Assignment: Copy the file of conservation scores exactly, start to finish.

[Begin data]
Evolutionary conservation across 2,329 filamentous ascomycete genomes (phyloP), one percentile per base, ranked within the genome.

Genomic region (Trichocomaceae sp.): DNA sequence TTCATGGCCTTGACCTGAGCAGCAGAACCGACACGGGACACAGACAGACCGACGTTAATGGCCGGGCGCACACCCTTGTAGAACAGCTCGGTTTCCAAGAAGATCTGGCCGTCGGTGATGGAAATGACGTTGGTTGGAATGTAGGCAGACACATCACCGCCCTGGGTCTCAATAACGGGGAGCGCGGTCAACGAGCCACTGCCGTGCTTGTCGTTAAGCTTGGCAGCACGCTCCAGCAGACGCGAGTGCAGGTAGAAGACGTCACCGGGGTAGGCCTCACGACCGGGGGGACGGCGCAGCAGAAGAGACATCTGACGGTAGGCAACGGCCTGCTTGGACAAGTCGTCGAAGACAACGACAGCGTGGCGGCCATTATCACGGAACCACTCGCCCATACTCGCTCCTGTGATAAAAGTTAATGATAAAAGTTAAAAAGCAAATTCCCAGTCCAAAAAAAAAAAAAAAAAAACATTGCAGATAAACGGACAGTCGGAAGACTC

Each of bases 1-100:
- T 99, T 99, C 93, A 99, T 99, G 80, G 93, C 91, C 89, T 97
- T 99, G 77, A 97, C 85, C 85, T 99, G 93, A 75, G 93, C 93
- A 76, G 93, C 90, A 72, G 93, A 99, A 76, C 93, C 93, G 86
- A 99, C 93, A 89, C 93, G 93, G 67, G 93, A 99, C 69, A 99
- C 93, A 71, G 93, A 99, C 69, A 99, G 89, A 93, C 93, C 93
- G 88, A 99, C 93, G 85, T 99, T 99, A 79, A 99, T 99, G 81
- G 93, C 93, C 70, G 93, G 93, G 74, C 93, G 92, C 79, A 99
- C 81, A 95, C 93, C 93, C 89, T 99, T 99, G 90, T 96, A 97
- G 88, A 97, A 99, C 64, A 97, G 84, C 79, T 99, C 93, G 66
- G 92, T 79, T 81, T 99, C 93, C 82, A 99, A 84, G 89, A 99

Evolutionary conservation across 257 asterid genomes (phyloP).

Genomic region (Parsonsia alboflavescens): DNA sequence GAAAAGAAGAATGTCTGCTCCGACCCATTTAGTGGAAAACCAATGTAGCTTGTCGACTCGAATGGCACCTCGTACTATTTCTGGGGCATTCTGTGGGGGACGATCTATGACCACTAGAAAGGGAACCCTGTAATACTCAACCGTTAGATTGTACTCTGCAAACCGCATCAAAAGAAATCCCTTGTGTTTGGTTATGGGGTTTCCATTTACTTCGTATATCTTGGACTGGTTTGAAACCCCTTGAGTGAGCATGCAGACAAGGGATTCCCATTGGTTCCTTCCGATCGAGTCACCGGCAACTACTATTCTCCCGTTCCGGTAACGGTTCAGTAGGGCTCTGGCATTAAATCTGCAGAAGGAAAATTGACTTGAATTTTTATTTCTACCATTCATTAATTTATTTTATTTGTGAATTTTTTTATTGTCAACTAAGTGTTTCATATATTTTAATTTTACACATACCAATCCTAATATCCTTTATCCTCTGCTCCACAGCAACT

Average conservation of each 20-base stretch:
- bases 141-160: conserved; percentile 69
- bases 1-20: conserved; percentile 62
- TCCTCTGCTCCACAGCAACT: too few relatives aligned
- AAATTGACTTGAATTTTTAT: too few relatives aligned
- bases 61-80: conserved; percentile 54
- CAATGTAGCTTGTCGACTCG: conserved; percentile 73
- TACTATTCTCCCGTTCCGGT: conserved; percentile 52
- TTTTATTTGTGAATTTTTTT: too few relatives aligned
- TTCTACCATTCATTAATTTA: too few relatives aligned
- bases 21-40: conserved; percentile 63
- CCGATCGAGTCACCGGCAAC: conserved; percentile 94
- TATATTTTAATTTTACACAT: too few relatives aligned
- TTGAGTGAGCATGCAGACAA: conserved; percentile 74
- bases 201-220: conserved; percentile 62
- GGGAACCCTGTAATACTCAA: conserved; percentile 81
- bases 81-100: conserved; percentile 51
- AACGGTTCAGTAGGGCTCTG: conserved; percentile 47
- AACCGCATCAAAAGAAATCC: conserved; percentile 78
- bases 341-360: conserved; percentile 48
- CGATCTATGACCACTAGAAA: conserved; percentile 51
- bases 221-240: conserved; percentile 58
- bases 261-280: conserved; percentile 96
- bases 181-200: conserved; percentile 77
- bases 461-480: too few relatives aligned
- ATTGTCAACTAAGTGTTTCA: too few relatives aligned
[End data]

Evolutionary conservation across 2,329 filamentous ascomycete genomes (phyloP), one percentile per base, ranked within the genome.

Genomic region (Trichocomaceae sp.): DNA sequence TTCATGGCCTTGACCTGAGCAGCAGAACCGACACGGGACACAGACAGACCGACGTTAATGGCCGGGCGCACACCCTTGTAGAACAGCTCGGTTTCCAAGAAGATCTGGCCGTCGGTGATGGAAATGACGTTGGTTGGAATGTAGGCAGACACATCACCGCCCTGGGTCTCAATAACGGGGAGCGCGGTCAACGAGCCACTGCCGTGCTTGTCGTTAAGCTTGGCAGCACGCTCCAGCAGACGCGAGTGCAGGTAGAAGACGTCACCGGGGTAGGCCTCACGACCGGGGGGACGGCGCAGCAGAAGAGACATCTGACGGTAGGCAACGGCCTGCTTGGACAAGTCGTCGAAGACAACGACAGCGTGGCGGCCATTATCACGGAACCACTCGCCCATACTCGCTCCTGTGATAAAAGTTAATGATAAAAGTTAAAAAGCAAATTCCCAGTCCAAAAAAAAAAAAAAAAAAACATTGCAGATAAACGGACAGTCGGAAGACTC

Each of bases 1-100:
- T 99, T 99, C 93, A 99, T 99, G 80, G 93, C 91, C 89, T 97
- T 99, G 77, A 97, C 85, C 85, T 99, G 93, A 75, G 93, C 93
- A 76, G 93, C 90, A 72, G 93, A 99, A 76, C 93, C 93, G 86
- A 99, C 93, A 89, C 93, G 93, G 67, G 93, A 99, C 69, A 99
- C 93, A 71, G 93, A 99, C 69, A 99, G 89, A 93, C 93, C 93
- G 88, A 99, C 93, G 85, T 99, T 99, A 79, A 99, T 99, G 81
- G 93, C 93, C 70, G 93, G 93, G 74, C 93, G 92, C 79, A 99
- C 81, A 95, C 93, C 93, C 89, T 99, T 99, G 90, T 96, A 97
- G 88, A 97, A 99, C 64, A 97, G 84, C 79, T 99, C 93, G 66
- G 92, T 79, T 81, T 99, C 93, C 82, A 99, A 84, G 89, A 99

Evolutionary conservation across 257 asterid genomes (phyloP).

Genomic region (Parsonsia alboflavescens): DNA sequence GAAAAGAAGAATGTCTGCTCCGACCCATTTAGTGGAAAACCAATGTAGCTTGTCGACTCGAATGGCACCTCGTACTATTTCTGGGGCATTCTGTGGGGGACGATCTATGACCACTAGAAAGGGAACCCTGTAATACTCAACCGTTAGATTGTACTCTGCAAACCGCATCAAAAGAAATCCCTTGTGTTTGGTTATGGGGTTTCCATTTACTTCGTATATCTTGGACTGGTTTGAAACCCCTTGAGTGAGCATGCAGACAAGGGATTCCCATTGGTTCCTTCCGATCGAGTCACCGGCAACTACTATTCTCCCGTTCCGGTAACGGTTCAGTAGGGCTCTGGCATTAAATCTGCAGAAGGAAAATTGACTTGAATTTTTATTTCTACCATTCATTAATTTATTTTATTTGTGAATTTTTTTATTGTCAACTAAGTGTTTCATATATTTTAATTTTACACATACCAATCCTAATATCCTTTATCCTCTGCTCCACAGCAACT

Average conservation of each 20-base stretch:
- bases 141-160: conserved; percentile 69
- bases 1-20: conserved; percentile 62
- TCCTCTGCTCCACAGCAACT: too few relatives aligned
- AAATTGACTTGAATTTTTAT: too few relatives aligned
- bases 61-80: conserved; percentile 54
- CAATGTAGCTTGTCGACTCG: conserved; percentile 73
- TACTATTCTCCCGTTCCGGT: conserved; percentile 52
- TTTTATTTGTGAATTTTTTT: too few relatives aligned
- TTCTACCATTCATTAATTTA: too few relatives aligned
- bases 21-40: conserved; percentile 63
- CCGATCGAGTCACCGGCAAC: conserved; percentile 94
- TATATTTTAATTTTACACAT: too few relatives aligned
- TTGAGTGAGCATGCAGACAA: conserved; percentile 74
- bases 201-220: conserved; percentile 62
- GGGAACCCTGTAATACTCAA: conserved; percentile 81
- bases 81-100: conserved; percentile 51
- AACGGTTCAGTAGGGCTCTG: conserved; percentile 47
- AACCGCATCAAAAGAAATCC: conserved; percentile 78
- bases 341-360: conserved; percentile 48
- CGATCTATGACCACTAGAAA: conserved; percentile 51
- bases 221-240: conserved; percentile 58
- bases 261-280: conserved; percentile 96
- bases 181-200: conserved; percentile 77
- bases 461-480: too few relatives aligned
- ATTGTCAACTAAGTGTTTCA: too few relatives aligned